http://www.pjrc.com/teensy/gui/?info...ontrolSGTL5000

    The range of adjustment is 1.1V to 3.3V. This is for setting the line out level, not a volume control. The default (which was changed during beta development of the audio library) is indeed INTERNAL, and that old example needs to be updated.

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    Nantonos, wouldn't the line out level method only change the output level if the audio board was being used? It doesn't seem logical for it to change the DAC output level.

    KurtE, in the last screenshot, it looks like you have either digital pulses going into the cap and divider, or the DAC is getting enabled and disabled a bunch. This is causing the output of the cap to have an exponential decay type of response.

    Earlier you posted a screenshot of a more normal audio signal that varied around a fixed voltage. What changed?

    With the cap in place, the voltage at the divider input should look just like the earlier screenshot, but varying around zero instead of having a positive offset.

  17. #17
    Senior Member+ KurtE's Avatar
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    Thanks guys,

    Note: in the later screen shot you see two analog signals. The bottom one is the one going into the divider, which does now vary around a zero point which is more or less zero. with highs around .2 and lows around maybe -.22 in some of the measurements I showed. The other channel shown is what is being fed into the + terminal of the speaker.

    Here is a more zoomed in look of the two...

    Click image for larger version. 

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  18. #18
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    Hmm, it still looks like the lm386 output is clipping. I would try replacing the ground side of your resistor divider with a 1k resistor to see if that helps. That should reduce the gain through the divider enough to see if you can get a clean signal out to the speaker.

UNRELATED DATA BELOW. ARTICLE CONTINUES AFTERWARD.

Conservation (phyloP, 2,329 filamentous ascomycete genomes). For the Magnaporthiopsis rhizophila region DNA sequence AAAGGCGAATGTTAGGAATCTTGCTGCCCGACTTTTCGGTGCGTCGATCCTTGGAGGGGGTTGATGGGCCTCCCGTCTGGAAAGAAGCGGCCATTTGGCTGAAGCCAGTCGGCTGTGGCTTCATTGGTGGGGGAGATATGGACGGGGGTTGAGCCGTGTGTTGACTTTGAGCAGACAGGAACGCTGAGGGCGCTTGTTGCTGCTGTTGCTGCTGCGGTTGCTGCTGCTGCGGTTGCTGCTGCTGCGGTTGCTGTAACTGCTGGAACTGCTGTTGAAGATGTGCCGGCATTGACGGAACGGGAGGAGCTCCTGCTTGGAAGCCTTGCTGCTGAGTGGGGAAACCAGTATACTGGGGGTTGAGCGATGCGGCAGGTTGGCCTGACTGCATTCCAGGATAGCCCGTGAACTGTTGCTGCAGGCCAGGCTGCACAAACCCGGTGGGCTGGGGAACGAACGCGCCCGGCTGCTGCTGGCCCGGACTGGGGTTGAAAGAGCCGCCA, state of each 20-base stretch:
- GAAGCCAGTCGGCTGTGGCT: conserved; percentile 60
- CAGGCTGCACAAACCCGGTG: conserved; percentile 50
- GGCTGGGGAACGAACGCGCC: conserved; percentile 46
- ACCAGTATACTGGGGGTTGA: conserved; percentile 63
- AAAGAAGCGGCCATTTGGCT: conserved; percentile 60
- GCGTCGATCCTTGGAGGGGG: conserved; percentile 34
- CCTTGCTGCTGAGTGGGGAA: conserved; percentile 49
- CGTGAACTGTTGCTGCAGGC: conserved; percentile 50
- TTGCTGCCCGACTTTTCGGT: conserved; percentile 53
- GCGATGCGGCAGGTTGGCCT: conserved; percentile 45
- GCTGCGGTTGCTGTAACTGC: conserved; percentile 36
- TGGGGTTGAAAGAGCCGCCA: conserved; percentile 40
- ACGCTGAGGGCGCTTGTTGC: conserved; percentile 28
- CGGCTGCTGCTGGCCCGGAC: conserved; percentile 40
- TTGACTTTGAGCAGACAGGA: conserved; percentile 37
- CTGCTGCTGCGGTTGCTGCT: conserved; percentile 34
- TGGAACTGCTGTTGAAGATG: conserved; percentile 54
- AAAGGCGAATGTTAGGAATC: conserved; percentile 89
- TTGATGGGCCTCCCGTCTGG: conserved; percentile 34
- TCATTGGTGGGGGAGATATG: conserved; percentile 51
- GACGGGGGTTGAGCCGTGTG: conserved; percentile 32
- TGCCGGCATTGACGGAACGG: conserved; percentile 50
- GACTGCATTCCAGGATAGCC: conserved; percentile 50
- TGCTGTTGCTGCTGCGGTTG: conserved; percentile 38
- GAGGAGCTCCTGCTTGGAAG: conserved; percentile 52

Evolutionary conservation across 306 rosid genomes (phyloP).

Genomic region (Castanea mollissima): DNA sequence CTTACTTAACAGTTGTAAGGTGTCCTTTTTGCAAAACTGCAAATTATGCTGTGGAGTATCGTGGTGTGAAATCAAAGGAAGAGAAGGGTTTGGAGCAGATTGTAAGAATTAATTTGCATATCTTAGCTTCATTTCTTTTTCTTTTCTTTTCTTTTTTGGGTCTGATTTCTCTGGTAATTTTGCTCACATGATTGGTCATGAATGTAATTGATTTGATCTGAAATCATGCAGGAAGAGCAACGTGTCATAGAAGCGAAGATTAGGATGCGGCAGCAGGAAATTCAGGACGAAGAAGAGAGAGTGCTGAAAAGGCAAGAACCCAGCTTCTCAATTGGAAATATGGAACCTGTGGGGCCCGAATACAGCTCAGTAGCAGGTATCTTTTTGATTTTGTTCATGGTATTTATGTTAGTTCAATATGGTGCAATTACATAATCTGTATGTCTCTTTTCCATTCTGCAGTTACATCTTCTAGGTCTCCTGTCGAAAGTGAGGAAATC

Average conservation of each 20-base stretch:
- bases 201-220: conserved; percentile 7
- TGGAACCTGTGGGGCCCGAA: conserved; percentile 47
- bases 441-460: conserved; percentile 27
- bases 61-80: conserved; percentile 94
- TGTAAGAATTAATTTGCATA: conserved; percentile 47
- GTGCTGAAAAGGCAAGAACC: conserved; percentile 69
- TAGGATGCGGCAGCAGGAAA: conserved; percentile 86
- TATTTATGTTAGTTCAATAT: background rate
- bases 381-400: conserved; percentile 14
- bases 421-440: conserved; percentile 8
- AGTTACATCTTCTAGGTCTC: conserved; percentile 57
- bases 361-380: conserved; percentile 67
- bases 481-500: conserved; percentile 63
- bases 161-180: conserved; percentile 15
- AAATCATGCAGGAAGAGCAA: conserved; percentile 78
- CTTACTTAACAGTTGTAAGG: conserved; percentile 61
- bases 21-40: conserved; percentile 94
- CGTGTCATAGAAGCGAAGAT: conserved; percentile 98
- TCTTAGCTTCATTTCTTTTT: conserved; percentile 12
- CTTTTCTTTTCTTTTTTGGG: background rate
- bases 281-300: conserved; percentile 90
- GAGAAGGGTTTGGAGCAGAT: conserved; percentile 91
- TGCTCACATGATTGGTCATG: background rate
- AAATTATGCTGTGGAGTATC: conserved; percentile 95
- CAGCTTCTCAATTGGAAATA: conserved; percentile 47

Once you get the gain dialed in, the voltage you measure at the speaker terminal should look pretty much identical to the input of the resistor divider with a little higher amplitude.

    Edit: I just found the analog input range for the Saleae logic analyzers, and they mention 0v as the lower limit so the reason you're only seeing the positive side of the output may be because of the logic analyzer itself. Try measuring directly at the output of the lm386 because it will have a fixed DC offset of ~2.5v (assuming a five volt supply) and the voltage there can't go below ground (or above the supply voltage).
    Last edited by whollender; 05-17-2015 at 10:45 PM.

  19. #19
    Senior Member+ KurtE's Avatar
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    Thanks,

    Yep, the analog did not want to show below zero. So changing the probe point helped to see. Also changed to 1K as you mentioned.

    Signal is looking better on negative side. Maybe sound output may also be off as RadioShack did not have all of the precise caps they mentioned.

    Like instead of 250 I have 220, and for other one that mentioned .05 they only had .1
    Click image for larger version. 

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    Will check around and see if I have some others stashed away from other projects...
    Note: this is with the 1K resistor

  20. #20
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    I wouldn't worry about the 220uF capacitor change too much, but the 0.1uF cap may be causing an issue with stability.

    If you have multiple 0.1uF caps, try putting another one in series with the ten ohm resistor and 0.1uF cap that's already there. Caps in series will combine like resistors in parallel so this will give you the correct 0.05uF capacitance at the lm386 output.